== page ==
Ultimaker joins the Perpetual Plastic Project to repurpose plastic waste into 3D printing filament

Innovative Collaboration Breathes New Life Into Discarded Plastic

Ultimaker, a leading 3D printer manufacturer, works with the Better Future Factory’s Perpetual Plastic Project to reduce the world’s plastic waste and production by repurposing would-be garbage into sleek 3D prints and a unique new 3D printing filament called ReFil. The Better Future Factory is a multi-disciplinary design, environmental and engineering company that finds and develops creative yet realistic and sustainable solutions to the most pressing issues at hand.

Only 10-12% of the world’s plastic is ever recycled, resulting in massive amounts of non-biodegradable waste littering oceans and landfills. Jonas Martens, co-founder of the Better Future Factory recognized that 3D printing’s surge to the mainstream represented a new kind of Industrial Revolution so the Perpetual Plastic Project was designed, helping minimize waste by turning discarded plastic products into recycled 3D prints and filaments.

ReFil is produced through a simple process. Discarded plastic is first cleaned then ground into small pieces to make it easier to melt. After heating, the plastic is about the density of a stick of gum and can be pushed through a nozzle to create 3D printing filament of varying sizes. Then, the ReFil can be either sold to makers or printed using an Ultimaker in the Better Future Factory’s studio. Ultimaker’s open system design made it easy for the Better Future Factory to print using the new filament, since it allows users to use materials of any type to print high-quality designs with minimal waste.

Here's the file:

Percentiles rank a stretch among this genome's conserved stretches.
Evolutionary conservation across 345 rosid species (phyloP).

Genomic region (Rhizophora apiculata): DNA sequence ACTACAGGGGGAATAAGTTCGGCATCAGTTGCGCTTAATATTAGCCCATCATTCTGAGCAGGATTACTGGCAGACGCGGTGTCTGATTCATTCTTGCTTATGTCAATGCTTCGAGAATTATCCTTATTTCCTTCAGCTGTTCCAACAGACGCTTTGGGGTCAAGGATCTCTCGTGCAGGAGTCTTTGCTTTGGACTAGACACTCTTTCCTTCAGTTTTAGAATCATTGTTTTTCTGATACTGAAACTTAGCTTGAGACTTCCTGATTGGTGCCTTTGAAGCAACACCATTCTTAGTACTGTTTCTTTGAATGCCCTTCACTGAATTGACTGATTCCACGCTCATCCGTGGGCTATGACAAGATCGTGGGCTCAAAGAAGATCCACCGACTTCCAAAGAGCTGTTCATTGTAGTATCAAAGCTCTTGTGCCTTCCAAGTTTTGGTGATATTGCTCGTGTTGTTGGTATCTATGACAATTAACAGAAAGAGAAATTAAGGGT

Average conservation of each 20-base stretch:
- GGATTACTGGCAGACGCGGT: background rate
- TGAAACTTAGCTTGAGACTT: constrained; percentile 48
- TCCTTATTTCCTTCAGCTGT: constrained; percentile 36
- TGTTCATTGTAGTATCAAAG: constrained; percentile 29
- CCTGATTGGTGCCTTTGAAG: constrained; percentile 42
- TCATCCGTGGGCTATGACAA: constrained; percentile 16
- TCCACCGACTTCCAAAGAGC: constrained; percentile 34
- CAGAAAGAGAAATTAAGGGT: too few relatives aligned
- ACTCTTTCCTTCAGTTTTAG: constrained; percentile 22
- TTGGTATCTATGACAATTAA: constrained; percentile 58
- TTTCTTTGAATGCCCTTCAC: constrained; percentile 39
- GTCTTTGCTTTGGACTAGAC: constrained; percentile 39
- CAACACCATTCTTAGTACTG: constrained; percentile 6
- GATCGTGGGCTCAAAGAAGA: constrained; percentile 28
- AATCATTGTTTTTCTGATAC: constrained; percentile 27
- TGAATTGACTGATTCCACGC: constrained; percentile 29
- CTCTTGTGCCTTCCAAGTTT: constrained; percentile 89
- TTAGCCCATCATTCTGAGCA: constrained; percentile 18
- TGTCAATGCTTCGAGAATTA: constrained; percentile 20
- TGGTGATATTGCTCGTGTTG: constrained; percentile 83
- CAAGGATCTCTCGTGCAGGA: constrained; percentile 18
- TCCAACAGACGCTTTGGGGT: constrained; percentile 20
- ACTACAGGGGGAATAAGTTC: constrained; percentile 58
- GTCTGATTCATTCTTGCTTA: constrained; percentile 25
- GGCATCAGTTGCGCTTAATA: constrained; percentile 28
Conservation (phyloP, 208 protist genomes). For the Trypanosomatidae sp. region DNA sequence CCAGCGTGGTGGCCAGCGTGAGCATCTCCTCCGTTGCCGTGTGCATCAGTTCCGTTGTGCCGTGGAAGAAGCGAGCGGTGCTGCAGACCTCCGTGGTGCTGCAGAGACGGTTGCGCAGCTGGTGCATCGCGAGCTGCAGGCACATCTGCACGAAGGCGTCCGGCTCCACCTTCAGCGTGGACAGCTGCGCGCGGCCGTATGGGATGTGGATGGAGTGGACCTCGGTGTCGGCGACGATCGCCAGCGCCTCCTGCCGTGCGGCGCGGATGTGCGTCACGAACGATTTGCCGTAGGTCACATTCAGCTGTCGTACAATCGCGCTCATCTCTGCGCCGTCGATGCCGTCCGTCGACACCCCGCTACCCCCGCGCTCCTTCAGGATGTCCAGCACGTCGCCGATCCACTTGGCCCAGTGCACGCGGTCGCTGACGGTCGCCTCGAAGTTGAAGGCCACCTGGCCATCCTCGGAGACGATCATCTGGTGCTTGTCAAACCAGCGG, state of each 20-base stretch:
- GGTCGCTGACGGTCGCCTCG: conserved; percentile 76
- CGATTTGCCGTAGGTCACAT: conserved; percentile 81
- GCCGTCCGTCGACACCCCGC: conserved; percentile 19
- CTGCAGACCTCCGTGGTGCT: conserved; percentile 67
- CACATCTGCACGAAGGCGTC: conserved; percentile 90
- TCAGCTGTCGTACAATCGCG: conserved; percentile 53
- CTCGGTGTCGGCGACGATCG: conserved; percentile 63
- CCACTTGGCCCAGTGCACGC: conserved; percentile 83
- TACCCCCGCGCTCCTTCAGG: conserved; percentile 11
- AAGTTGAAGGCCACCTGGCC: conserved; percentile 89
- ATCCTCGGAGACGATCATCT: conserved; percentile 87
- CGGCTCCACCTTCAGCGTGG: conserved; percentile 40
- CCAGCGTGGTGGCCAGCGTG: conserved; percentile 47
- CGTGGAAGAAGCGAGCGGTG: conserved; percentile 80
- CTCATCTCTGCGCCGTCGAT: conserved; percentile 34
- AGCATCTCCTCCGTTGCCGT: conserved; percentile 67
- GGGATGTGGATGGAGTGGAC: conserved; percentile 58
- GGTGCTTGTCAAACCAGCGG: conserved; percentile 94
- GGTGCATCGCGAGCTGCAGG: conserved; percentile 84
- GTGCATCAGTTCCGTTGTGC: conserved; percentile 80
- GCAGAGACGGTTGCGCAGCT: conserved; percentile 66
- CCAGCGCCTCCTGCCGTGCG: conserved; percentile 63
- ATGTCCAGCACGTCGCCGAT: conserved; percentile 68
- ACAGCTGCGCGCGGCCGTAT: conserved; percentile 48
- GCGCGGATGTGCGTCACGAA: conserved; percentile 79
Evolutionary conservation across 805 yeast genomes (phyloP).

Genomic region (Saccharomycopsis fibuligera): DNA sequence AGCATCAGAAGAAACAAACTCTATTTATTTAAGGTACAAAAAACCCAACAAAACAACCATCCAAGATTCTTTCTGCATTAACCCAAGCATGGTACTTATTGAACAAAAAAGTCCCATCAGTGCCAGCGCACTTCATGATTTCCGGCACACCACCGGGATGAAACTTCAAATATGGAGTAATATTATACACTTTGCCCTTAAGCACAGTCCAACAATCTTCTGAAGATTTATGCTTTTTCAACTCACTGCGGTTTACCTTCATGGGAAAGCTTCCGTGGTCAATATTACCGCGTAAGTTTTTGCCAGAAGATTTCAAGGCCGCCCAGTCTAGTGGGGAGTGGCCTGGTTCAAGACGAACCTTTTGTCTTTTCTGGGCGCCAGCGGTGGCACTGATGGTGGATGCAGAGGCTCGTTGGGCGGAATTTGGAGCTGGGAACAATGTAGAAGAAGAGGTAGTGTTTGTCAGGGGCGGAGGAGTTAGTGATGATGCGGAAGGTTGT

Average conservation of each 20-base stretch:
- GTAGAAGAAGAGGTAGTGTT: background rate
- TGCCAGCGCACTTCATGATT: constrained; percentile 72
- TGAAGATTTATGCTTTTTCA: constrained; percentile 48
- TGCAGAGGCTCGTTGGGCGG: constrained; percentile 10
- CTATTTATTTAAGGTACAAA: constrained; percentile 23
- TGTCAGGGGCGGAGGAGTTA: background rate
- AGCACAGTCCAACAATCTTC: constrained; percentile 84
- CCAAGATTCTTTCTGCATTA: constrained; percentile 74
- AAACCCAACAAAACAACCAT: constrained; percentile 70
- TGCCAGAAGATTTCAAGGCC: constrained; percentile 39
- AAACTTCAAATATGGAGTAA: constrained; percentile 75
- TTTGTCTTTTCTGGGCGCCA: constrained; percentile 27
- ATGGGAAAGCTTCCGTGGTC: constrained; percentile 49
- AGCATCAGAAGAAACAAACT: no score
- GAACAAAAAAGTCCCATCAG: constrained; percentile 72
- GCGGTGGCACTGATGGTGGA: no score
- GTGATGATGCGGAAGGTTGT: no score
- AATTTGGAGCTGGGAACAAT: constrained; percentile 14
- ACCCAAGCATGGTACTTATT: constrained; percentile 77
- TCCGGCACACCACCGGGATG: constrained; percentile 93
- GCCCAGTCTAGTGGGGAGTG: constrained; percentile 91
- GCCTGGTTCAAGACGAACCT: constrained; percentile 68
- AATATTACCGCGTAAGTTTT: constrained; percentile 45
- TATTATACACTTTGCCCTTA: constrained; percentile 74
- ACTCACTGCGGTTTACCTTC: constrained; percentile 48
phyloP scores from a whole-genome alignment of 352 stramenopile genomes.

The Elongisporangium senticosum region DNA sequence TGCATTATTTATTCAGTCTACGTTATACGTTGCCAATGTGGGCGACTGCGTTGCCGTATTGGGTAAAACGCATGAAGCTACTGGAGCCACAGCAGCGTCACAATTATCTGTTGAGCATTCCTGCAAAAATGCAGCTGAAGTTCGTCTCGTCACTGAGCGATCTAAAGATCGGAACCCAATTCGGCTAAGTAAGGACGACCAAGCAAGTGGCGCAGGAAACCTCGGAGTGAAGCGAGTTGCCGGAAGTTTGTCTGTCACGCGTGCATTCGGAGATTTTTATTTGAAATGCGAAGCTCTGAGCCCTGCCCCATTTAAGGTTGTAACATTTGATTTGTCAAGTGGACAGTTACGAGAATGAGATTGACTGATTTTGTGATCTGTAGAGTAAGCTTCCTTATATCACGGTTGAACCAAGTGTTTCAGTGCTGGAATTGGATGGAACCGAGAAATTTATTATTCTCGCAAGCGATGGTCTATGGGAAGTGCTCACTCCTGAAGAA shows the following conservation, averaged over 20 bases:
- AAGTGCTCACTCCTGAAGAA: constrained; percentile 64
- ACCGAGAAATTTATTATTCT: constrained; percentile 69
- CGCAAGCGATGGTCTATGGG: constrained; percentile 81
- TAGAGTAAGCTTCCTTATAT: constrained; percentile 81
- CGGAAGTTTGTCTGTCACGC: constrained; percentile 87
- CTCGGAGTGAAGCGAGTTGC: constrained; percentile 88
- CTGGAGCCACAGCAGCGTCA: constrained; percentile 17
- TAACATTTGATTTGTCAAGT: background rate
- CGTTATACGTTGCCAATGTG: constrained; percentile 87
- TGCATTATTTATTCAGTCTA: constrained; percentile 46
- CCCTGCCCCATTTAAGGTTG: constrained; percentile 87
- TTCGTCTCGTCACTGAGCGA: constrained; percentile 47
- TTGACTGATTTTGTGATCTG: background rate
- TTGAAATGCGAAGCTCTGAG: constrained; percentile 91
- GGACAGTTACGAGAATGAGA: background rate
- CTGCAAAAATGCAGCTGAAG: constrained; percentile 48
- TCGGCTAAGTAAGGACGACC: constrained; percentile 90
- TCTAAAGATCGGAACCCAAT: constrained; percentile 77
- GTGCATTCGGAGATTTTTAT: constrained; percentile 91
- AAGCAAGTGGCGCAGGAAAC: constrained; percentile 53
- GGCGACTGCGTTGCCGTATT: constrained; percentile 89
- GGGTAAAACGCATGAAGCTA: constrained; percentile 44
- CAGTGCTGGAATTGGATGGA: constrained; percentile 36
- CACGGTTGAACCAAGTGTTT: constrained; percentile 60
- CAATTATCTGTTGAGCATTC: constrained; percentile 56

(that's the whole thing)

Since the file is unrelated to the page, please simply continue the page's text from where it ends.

ReFil can be purchased on their website:

To hear Jonas Martens and Perpetual Plastic Project’s story visit:

About Perpetual Plastic Project

Perpetual Plastic Project was successfully launched in 2012 by Jonas Martens and 5 other engineers. The project is an installation the gives people an incentive to hand in their waste: a cup for a newly 3D printed ring. PPP uses the Ultimaker 3D printer to show visibly show users and change the relationships people have with these everyday waste products. Recently PPP won Best Product and Environmental Education at the Mini MakerFaire in Trieste, Italy and Best Innovation in Materials for 3D-printing at IDTechEx 2015. To learn more about Perpetual Plastic Project visit:

About Ultimaker

Since 2011, Ultimaker has built an open and easy-to-use solution of 3D printers, software and materials that enable professional designers and engineers to innovate every day. Today, Ultimaker is the market leader in desktop 3D printing. From offices in the Netherlands, New York, Boston, and Singapore – plus production facilities in Europa and the US – its global team of over 400 employees work together to accelerate the world’s transition to digital distribution and local manufacturing.